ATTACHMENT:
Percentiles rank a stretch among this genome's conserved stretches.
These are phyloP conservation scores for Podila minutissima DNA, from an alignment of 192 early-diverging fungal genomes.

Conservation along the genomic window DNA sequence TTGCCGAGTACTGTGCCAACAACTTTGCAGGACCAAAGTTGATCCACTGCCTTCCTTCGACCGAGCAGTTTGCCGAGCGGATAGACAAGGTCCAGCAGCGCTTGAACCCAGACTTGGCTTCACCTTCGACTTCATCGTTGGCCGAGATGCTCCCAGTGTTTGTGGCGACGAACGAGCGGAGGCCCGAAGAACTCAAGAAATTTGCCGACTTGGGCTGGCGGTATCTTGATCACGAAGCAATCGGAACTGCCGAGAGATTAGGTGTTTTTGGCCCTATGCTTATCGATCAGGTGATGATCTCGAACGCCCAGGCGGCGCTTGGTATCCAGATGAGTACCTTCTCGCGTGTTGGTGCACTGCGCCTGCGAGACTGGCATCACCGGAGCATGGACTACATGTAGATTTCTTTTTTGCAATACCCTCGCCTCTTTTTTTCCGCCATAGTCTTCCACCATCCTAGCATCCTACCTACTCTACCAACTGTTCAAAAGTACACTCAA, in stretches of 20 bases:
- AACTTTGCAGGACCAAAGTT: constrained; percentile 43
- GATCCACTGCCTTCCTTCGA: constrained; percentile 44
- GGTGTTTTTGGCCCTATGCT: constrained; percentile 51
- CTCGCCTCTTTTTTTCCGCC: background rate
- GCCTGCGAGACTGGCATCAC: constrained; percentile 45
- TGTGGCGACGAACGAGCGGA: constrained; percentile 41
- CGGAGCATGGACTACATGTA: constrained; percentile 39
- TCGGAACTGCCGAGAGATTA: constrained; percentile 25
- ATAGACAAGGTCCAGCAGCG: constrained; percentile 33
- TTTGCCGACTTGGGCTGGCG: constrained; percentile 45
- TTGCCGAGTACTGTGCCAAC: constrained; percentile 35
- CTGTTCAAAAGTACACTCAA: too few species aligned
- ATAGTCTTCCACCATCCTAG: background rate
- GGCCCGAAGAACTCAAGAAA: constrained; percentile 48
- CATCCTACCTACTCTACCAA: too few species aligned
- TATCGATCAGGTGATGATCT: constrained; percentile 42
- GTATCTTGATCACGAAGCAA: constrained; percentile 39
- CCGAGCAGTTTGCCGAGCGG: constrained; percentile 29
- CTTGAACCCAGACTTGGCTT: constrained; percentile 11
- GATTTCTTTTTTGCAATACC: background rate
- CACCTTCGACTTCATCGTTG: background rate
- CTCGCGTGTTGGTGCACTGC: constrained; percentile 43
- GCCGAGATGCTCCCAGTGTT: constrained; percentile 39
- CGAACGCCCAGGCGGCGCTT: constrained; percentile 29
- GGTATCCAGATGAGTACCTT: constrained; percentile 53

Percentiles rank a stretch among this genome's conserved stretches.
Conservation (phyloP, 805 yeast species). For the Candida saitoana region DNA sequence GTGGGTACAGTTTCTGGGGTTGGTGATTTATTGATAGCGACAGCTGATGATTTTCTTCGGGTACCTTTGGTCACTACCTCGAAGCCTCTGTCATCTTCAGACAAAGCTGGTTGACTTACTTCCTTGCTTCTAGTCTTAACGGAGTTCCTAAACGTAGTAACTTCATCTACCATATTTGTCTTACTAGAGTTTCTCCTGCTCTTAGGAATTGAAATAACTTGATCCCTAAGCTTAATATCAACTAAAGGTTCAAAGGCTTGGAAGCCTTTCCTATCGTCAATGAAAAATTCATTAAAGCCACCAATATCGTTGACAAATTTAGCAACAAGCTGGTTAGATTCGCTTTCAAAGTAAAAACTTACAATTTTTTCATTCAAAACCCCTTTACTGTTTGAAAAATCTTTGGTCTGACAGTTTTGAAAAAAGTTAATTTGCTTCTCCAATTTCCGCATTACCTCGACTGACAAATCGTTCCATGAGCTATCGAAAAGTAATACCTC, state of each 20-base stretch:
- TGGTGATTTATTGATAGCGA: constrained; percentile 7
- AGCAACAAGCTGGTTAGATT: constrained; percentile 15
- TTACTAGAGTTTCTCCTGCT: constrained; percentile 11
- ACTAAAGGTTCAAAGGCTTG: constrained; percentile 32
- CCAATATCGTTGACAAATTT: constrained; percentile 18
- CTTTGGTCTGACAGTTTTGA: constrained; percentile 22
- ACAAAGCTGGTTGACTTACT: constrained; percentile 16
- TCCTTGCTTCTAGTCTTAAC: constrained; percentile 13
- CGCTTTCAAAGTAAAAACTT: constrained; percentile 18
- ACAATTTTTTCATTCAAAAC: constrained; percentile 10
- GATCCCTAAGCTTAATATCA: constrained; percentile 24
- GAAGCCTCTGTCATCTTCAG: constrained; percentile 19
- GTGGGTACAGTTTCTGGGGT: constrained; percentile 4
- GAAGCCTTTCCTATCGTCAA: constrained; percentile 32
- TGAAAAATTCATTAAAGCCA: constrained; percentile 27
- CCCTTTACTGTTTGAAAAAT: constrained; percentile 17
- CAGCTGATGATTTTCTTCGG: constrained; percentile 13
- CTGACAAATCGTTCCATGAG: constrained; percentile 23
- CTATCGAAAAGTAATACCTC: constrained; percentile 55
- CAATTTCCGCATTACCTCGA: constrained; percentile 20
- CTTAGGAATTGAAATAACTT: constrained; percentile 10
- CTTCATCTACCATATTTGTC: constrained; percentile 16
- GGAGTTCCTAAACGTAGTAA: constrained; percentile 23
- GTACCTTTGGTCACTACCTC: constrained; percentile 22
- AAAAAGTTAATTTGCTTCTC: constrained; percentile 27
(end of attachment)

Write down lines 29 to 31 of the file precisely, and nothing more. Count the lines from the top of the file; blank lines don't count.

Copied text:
Percentiles rank a stretch among this genome's conserved stretches.
Conservation (phyloP, 805 yeast species). For the Candida saitoana region DNA sequence GTGGGTACAGTTTCTGGGGTTGGTGATTTATTGATAGCGACAGCTGATGATTTTCTTCGGGTACCTTTGGTCACTACCTCGAAGCCTCTGTCATCTTCAGACAAAGCTGGTTGACTTACTTCCTTGCTTCTAGTCTTAACGGAGTTCCTAAACGTAGTAACTTCATCTACCATATTTGTCTTACTAGAGTTTCTCCTGCTCTTAGGAATTGAAATAACTTGATCCCTAAGCTTAATATCAACTAAAGGTTCAAAGGCTTGGAAGCCTTTCCTATCGTCAATGAAAAATTCATTAAAGCCACCAATATCGTTGACAAATTTAGCAACAAGCTGGTTAGATTCGCTTTCAAAGTAAAAACTTACAATTTTTTCATTCAAAACCCCTTTACTGTTTGAAAAATCTTTGGTCTGACAGTTTTGAAAAAAGTTAATTTGCTTCTCCAATTTCCGCATTACCTCGACTGACAAATCGTTCCATGAGCTATCGAAAAGTAATACCTC, state of each 20-base stretch:
- TGGTGATTTATTGATAGCGA: constrained; percentile 7